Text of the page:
The first footprints appeared on the stretch of Guadalcanal shore code-named “Red Beach” on August 7, 1942. Made by Marine Corps–issue boots, these were truly historic imprints: America’s first steps toward the ultimate, unconditional victory over Japan almost exactly three years later.
By the conclusion of the crucial battle in the southern Solomon Islands—a battle that also raged in the skies above and roiled the waters around the roughly 2,000-square-mile island until February 1943, and resulted in nearly 40,000 total casualties—there would be countless more footprints, along with the rapid accumulation of more tangible evidence of the clash. As I prepared to set foot on Guadalcanal nearly 70 years later, I wondered how many of the battle’s footprints remained.
In Europe and the United States one typically finds shiny plaques, paved guide paths, and meticulously maintained museums, monuments, and cemeteries. But many Pacific War sites remain largely undisturbed, laden with potential for not only discovery, but head-shaking sadness as well. A combination of unchecked jungle growth, unrelenting tides, and the unremitting effects of time and poor preservation efforts is steadily erasing from existence the ruins, wrecks, guns, and bunkers that have stood as symbolic sentinels for decades.
So, much like the Marines who landed that August day with little ammunition and food, I commenced the expedition with uncertainty. Little did I know that on the “Canal,” history, however hidden, is always just a few footsteps away.
It was literally under my feet only moments after my Air Pacific jet landed on the tarmac: Honiara International Airport is built upon the exact site of Henderson Field, the focal point of the six-month campaign—awakening me to the realization that Joe Foss, Bob Galer, John L. Smith, and the other legendary pilots of the Cactus Air Force once trod this very same ground.
The past quickly vanished in the dusty bustle of Honiara, the seaside Solomon Islands capital city home to 79,000—but only temporarily, thanks to John Innes. Innes is the modern incarnation of the intrepid scouts and coastwatchers who guided the Marines throughout the battle. Born in London during the war, Innes arrived in the Solomons via Australia and a work-related move. He was bitten shortly thereafter. “You can cure malaria,” Innes likes to say, “but there is no cure for the history bug.”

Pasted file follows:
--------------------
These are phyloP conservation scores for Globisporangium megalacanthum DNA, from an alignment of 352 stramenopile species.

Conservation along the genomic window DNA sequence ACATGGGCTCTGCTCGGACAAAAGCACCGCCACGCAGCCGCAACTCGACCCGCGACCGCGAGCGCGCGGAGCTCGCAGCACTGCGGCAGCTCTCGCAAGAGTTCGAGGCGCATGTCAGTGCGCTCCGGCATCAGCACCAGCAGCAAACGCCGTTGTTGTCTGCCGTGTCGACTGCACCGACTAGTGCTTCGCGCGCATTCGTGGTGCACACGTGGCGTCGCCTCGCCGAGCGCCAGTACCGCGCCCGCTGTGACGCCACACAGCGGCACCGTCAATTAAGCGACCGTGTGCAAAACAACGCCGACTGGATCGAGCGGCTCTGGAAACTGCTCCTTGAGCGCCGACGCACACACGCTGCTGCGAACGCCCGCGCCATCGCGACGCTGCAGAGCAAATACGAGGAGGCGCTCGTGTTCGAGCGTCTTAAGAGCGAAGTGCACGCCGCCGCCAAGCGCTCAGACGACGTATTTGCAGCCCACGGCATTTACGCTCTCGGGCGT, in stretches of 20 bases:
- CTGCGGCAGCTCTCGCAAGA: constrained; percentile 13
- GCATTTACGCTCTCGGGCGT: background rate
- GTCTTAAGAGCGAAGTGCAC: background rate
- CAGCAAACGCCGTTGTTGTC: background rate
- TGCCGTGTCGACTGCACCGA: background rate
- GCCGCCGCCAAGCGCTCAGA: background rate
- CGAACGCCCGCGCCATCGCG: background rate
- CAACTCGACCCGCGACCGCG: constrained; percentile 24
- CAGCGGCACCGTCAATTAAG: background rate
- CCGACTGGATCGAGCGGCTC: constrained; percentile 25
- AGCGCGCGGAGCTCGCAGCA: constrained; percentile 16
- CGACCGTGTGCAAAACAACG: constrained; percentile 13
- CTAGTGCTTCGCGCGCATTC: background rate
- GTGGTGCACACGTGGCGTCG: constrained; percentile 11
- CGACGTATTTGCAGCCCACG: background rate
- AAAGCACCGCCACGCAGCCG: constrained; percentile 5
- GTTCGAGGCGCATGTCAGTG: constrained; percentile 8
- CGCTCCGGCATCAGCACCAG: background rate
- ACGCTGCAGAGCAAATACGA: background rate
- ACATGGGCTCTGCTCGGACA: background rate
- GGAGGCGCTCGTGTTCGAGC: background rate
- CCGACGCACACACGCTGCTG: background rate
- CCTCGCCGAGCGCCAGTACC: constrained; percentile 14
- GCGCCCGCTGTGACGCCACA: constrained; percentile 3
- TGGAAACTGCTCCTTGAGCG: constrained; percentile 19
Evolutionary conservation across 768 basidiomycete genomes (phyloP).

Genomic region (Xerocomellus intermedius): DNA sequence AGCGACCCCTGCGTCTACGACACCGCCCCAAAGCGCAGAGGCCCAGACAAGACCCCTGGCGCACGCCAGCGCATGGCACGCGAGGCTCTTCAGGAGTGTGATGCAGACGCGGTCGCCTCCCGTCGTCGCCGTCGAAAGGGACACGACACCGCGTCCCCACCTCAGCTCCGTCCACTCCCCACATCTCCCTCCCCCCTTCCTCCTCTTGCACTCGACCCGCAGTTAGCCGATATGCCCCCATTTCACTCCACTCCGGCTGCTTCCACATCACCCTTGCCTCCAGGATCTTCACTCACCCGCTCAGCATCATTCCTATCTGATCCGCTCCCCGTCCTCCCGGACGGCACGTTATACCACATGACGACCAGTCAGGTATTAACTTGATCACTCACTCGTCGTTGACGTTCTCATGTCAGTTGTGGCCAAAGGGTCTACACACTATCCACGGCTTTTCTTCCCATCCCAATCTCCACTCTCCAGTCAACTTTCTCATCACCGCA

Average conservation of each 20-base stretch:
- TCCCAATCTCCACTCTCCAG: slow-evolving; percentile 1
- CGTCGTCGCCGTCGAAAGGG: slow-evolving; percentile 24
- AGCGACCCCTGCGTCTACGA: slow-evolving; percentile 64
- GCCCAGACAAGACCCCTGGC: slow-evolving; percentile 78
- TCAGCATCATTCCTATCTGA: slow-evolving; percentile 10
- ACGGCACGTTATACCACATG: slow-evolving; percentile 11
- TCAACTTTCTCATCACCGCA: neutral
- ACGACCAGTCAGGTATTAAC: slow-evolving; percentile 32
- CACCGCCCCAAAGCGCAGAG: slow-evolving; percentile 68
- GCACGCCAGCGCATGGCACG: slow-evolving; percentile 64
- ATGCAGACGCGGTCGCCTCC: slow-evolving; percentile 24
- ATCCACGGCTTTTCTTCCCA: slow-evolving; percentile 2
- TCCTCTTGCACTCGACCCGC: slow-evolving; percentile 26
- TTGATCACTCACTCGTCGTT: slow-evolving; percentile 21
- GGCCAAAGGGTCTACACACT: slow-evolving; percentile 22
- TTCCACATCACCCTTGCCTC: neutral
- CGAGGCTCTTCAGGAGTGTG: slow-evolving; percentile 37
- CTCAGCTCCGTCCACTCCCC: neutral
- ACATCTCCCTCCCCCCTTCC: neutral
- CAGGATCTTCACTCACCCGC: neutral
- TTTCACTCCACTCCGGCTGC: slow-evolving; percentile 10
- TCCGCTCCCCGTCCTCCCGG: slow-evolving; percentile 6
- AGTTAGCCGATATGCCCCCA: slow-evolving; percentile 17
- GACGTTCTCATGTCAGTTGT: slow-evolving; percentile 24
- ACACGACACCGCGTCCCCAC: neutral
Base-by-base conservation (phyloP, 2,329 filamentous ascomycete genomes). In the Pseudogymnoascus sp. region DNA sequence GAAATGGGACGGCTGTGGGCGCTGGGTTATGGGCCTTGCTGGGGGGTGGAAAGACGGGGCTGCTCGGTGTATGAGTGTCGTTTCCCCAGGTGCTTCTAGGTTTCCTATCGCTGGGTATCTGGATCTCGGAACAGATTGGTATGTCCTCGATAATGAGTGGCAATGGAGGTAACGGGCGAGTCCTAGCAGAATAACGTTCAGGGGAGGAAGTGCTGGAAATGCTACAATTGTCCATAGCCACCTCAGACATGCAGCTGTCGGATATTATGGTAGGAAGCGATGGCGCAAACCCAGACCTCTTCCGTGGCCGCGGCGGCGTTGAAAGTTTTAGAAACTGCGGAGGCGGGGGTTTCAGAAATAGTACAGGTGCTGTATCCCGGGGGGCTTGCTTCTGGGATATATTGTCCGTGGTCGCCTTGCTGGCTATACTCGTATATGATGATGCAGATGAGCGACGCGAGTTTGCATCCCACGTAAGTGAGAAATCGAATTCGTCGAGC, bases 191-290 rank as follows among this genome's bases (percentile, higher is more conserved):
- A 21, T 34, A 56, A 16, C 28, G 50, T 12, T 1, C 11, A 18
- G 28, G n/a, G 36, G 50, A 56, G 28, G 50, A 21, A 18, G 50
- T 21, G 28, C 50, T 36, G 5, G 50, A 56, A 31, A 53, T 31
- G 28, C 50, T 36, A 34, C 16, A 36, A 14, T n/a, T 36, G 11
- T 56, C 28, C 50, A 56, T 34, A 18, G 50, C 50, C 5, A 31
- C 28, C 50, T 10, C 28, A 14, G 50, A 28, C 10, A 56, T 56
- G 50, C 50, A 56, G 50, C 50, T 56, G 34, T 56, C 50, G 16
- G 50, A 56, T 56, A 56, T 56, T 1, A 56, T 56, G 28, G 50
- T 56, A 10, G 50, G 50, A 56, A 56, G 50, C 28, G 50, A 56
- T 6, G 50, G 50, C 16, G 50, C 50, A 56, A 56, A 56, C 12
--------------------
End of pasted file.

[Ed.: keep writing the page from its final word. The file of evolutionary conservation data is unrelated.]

After decades of locating aircraft wrecks, helping recover and identify remains, and accompanying veterans on what can best be considered emotional archaeological digs, Innes has assumed a much-needed role as Guadalcanal’s on-site historian. While Solomon Islanders are very friendly and hospitable, most remain largely unaware of the historical significance of the soil on which they live. Or perhaps they just want to forget. “Having no word for ‘war’ in their native tongue,” Innes said, those present at the time of the battle referred to it as the “Big Death.”
There are no signs marking the site of the infamous Goettge Patrol massacre on the grounds of the United Church in downtown Honiara. Nor, if not for Innes, would I have known that the fairways of the Honiara Golf Course were once home to Fighter Two, the airstrip from which the P-38s of the 339th Fighter Squadron lifted off on April 18, 1943, and shot down Admiral Isoroku Yamamoto.
The majority of the island’s historic sites, however, are located outside of the littered, betel nut–spattered streets and sidewalks of Honiara. Over the course of several exhausting yet exhilarating days, I retraced the footsteps made by Lieutenant Colonel Evans Carlson’s Second Marine Raider Battalion on the Long Patrol, an epic march that cleared Japanese troops and artillery from Mount Austen, the 1,514-foot monolith that dominates Guadalcanal’s interior, and hunkered down behind strands of rusty barbed wire that still circle the Lunga Perimeter, as they had in October, 1942.
On Japanese Memorial Hill, I stood upon slabs of white sun-washed stone framed by white frangipani and red hibiscus, representative of the national colors of Japan, to scan the sweeping vistas of the island panorama. Atop an eerily calm Edson’s Ridge, where, from September 12–14, 1942, a handful of Marines repulsed a massive Japanese attack and saved Henderson Field, I crouched in a depression that was once a foxhole and contemplated the identity and the emotions of the young Marines who fought there The reverberating thunder of artillery salvos from the 11th Marine Regiment’s 105mm guns has long since faded; only ocean breezes breathe across the island, gently rustling the golden-green fields of kunai grass that carpet the ridges.
And I learned not to follow in Japanese footsteps—literally. The sprawling Lever Brothers coconut plantation that Colonel Kiyonao Ichiki’s men marched west through, toward a resounding defeat at the Battle of the Tenaru, no longer exists. The easiest contemporary route passes along what was once the southern boundary of Henderson Field, past clumps of red ginger and sugar cane, onto Block Four Road. That path, little more than a jungle trail, delivers you to Alligator Creek and the sandbar where hundreds of Japanese fell before Marine machine guns on August 21, 1942.